|Place of origin||Mexico|
Tripas, in Mexican cuisine (known as chitterlings in English-speaking countries), are the small intestines of farm animals that have been cleaned, boiled and grilled. Tripas are used as filling for tacos, and then dressed with condiments such as cilantro, chopped onions, and chile sauce. They are also served with pico de gallo and guacamole.
Tripas as prepared Mexican style require care by the cook, to avoid becoming rubbery. They are traditionally cooked in a "Disco" which is constructed of two tilling discs (commonly used in the farming industry) welded to an iron pole in the center of the discs to form a wok like bowl on top of the pole with another disc about 8 to 10 inches (20 to 25 cm) below it. The tripas are placed in the top disc and filled with water while the lower disc is filled with wood or charcoal, thus creating the heat to cook. The tripas are boiled for several hours until tender, adding water as needed. Once they are tender the cook will allow the water to boil off and then finish the preparation by continuing to let them cook in their own fat.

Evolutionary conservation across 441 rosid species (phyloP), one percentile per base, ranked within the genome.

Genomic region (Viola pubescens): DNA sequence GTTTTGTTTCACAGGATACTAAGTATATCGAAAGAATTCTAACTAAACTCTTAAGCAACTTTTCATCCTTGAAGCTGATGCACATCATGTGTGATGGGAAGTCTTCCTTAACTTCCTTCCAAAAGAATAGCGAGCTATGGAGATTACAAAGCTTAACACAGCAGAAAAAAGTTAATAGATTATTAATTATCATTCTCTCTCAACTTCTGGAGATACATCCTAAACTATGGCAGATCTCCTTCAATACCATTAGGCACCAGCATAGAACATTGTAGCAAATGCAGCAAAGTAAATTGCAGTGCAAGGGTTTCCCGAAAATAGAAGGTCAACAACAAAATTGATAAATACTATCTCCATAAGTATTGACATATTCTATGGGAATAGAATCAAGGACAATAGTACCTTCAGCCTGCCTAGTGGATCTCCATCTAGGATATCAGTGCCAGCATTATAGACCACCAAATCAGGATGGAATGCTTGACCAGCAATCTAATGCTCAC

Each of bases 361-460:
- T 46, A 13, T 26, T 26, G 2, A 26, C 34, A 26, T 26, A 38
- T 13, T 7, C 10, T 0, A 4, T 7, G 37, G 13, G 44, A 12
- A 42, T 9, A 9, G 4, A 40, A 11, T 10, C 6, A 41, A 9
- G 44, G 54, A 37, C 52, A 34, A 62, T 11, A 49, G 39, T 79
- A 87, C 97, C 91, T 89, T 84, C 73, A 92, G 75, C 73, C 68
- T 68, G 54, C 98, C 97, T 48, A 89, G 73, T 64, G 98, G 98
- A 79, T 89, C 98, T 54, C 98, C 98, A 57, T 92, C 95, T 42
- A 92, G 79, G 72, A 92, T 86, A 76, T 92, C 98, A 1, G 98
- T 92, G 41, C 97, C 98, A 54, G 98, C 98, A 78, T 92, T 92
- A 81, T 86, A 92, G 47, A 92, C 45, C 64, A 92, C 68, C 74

Tripas are prepared in three levels:
Tripas or dobrada in Portuguese cuisine is beef stomach, and in the form of tripas à moda do Porto (tripes Porto style, with white beans, rice and carrots) is considered the traditional dish of the city of Porto, whose inhabitants are informally known as tripeiros. It is a typical and usual dish across many different regions of Portugal and is most widely known outside Porto as dobrada.